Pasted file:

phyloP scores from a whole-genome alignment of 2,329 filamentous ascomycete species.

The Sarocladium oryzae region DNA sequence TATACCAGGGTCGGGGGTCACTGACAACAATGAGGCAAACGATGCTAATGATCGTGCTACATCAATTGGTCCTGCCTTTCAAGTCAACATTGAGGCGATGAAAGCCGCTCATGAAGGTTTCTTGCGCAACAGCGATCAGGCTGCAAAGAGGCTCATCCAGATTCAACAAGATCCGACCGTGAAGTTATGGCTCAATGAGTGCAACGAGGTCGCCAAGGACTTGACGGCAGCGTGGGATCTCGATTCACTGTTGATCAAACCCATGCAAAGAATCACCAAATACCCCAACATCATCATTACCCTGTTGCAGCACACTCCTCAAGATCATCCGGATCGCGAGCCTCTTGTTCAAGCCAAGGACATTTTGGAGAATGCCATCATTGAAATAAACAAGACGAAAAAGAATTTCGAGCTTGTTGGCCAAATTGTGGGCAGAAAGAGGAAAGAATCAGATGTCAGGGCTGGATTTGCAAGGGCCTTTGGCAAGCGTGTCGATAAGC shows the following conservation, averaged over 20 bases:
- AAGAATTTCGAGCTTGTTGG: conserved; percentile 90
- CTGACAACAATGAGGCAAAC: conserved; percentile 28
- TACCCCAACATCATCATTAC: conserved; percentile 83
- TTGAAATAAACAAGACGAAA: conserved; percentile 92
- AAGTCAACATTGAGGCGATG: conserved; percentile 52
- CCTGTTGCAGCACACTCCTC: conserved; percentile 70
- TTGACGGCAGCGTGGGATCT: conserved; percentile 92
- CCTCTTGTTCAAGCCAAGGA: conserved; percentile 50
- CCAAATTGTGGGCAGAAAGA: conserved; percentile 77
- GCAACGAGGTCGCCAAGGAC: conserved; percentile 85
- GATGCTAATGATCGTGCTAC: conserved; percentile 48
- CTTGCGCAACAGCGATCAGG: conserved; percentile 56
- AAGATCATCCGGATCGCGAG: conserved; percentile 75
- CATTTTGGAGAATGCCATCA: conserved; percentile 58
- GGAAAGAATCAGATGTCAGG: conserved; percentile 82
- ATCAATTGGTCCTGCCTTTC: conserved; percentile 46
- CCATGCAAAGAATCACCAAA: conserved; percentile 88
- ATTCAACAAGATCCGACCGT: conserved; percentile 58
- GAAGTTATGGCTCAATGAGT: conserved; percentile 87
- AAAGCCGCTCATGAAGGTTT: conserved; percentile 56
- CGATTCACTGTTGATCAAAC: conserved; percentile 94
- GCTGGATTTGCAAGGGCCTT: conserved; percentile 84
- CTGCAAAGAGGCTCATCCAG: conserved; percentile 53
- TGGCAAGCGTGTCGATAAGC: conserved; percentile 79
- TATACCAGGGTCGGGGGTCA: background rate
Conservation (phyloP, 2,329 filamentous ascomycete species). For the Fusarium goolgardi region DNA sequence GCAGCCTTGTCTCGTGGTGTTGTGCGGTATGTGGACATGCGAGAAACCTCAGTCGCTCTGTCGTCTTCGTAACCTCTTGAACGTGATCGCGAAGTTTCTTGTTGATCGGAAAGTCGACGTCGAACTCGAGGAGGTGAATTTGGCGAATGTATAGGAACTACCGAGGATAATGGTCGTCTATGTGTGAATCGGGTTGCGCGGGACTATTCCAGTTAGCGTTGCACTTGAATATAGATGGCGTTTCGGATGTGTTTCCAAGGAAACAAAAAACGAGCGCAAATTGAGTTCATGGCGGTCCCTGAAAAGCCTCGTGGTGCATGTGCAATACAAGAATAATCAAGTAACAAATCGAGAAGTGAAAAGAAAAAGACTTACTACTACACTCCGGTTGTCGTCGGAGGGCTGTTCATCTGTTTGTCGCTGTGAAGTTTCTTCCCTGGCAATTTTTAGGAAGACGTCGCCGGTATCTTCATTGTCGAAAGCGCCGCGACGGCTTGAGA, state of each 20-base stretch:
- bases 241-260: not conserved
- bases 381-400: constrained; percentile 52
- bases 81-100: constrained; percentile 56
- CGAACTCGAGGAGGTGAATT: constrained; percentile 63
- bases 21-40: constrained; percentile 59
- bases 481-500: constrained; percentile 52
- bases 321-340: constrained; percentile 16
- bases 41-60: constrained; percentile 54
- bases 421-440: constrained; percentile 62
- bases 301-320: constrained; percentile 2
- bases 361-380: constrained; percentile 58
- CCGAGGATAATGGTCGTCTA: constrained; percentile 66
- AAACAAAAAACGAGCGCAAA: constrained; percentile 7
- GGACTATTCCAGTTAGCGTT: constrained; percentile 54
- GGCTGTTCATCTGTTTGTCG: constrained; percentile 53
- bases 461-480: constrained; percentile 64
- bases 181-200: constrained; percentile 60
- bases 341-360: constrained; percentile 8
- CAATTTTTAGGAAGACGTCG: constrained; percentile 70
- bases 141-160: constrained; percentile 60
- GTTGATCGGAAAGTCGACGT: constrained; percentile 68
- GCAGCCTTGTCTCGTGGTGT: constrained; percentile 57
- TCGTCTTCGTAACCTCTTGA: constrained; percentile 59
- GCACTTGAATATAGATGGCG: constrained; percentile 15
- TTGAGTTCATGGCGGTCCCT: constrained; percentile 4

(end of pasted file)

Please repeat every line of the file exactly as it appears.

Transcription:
phyloP scores from a whole-genome alignment of 2,329 filamentous ascomycete species.

The Sarocladium oryzae region DNA sequence TATACCAGGGTCGGGGGTCACTGACAACAATGAGGCAAACGATGCTAATGATCGTGCTACATCAATTGGTCCTGCCTTTCAAGTCAACATTGAGGCGATGAAAGCCGCTCATGAAGGTTTCTTGCGCAACAGCGATCAGGCTGCAAAGAGGCTCATCCAGATTCAACAAGATCCGACCGTGAAGTTATGGCTCAATGAGTGCAACGAGGTCGCCAAGGACTTGACGGCAGCGTGGGATCTCGATTCACTGTTGATCAAACCCATGCAAAGAATCACCAAATACCCCAACATCATCATTACCCTGTTGCAGCACACTCCTCAAGATCATCCGGATCGCGAGCCTCTTGTTCAAGCCAAGGACATTTTGGAGAATGCCATCATTGAAATAAACAAGACGAAAAAGAATTTCGAGCTTGTTGGCCAAATTGTGGGCAGAAAGAGGAAAGAATCAGATGTCAGGGCTGGATTTGCAAGGGCCTTTGGCAAGCGTGTCGATAAGC shows the following conservation, averaged over 20 bases:
- AAGAATTTCGAGCTTGTTGG: conserved; percentile 90
- CTGACAACAATGAGGCAAAC: conserved; percentile 28
- TACCCCAACATCATCATTAC: conserved; percentile 83
- TTGAAATAAACAAGACGAAA: conserved; percentile 92
- AAGTCAACATTGAGGCGATG: conserved; percentile 52
- CCTGTTGCAGCACACTCCTC: conserved; percentile 70
- TTGACGGCAGCGTGGGATCT: conserved; percentile 92
- CCTCTTGTTCAAGCCAAGGA: conserved; percentile 50
- CCAAATTGTGGGCAGAAAGA: conserved; percentile 77
- GCAACGAGGTCGCCAAGGAC: conserved; percentile 85
- GATGCTAATGATCGTGCTAC: conserved; percentile 48
- CTTGCGCAACAGCGATCAGG: conserved; percentile 56
- AAGATCATCCGGATCGCGAG: conserved; percentile 75
- CATTTTGGAGAATGCCATCA: conserved; percentile 58
- GGAAAGAATCAGATGTCAGG: conserved; percentile 82
- ATCAATTGGTCCTGCCTTTC: conserved; percentile 46
- CCATGCAAAGAATCACCAAA: conserved; percentile 88
- ATTCAACAAGATCCGACCGT: conserved; percentile 58
- GAAGTTATGGCTCAATGAGT: conserved; percentile 87
- AAAGCCGCTCATGAAGGTTT: conserved; percentile 56
- CGATTCACTGTTGATCAAAC: conserved; percentile 94
- GCTGGATTTGCAAGGGCCTT: conserved; percentile 84
- CTGCAAAGAGGCTCATCCAG: conserved; percentile 53
- TGGCAAGCGTGTCGATAAGC: conserved; percentile 79
- TATACCAGGGTCGGGGGTCA: background rate
Conservation (phyloP, 2,329 filamentous ascomycete species). For the Fusarium goolgardi region DNA sequence GCAGCCTTGTCTCGTGGTGTTGTGCGGTATGTGGACATGCGAGAAACCTCAGTCGCTCTGTCGTCTTCGTAACCTCTTGAACGTGATCGCGAAGTTTCTTGTTGATCGGAAAGTCGACGTCGAACTCGAGGAGGTGAATTTGGCGAATGTATAGGAACTACCGAGGATAATGGTCGTCTATGTGTGAATCGGGTTGCGCGGGACTATTCCAGTTAGCGTTGCACTTGAATATAGATGGCGTTTCGGATGTGTTTCCAAGGAAACAAAAAACGAGCGCAAATTGAGTTCATGGCGGTCCCTGAAAAGCCTCGTGGTGCATGTGCAATACAAGAATAATCAAGTAACAAATCGAGAAGTGAAAAGAAAAAGACTTACTACTACACTCCGGTTGTCGTCGGAGGGCTGTTCATCTGTTTGTCGCTGTGAAGTTTCTTCCCTGGCAATTTTTAGGAAGACGTCGCCGGTATCTTCATTGTCGAAAGCGCCGCGACGGCTTGAGA, state of each 20-base stretch:
- bases 241-260: not conserved
- bases 381-400: constrained; percentile 52
- bases 81-100: constrained; percentile 56
- CGAACTCGAGGAGGTGAATT: constrained; percentile 63
- bases 21-40: constrained; percentile 59
- bases 481-500: constrained; percentile 52
- bases 321-340: constrained; percentile 16
- bases 41-60: constrained; percentile 54
- bases 421-440: constrained; percentile 62
- bases 301-320: constrained; percentile 2
- bases 361-380: constrained; percentile 58
- CCGAGGATAATGGTCGTCTA: constrained; percentile 66
- AAACAAAAAACGAGCGCAAA: constrained; percentile 7
- GGACTATTCCAGTTAGCGTT: constrained; percentile 54
- GGCTGTTCATCTGTTTGTCG: constrained; percentile 53
- bases 461-480: constrained; percentile 64
- bases 181-200: constrained; percentile 60
- bases 341-360: constrained; percentile 8
- CAATTTTTAGGAAGACGTCG: constrained; percentile 70
- bases 141-160: constrained; percentile 60
- GTTGATCGGAAAGTCGACGT: constrained; percentile 68
- GCAGCCTTGTCTCGTGGTGT: constrained; percentile 57
- TCGTCTTCGTAACCTCTTGA: constrained; percentile 59
- GCACTTGAATATAGATGGCG: constrained; percentile 15
- TTGAGTTCATGGCGGTCCCT: constrained; percentile 4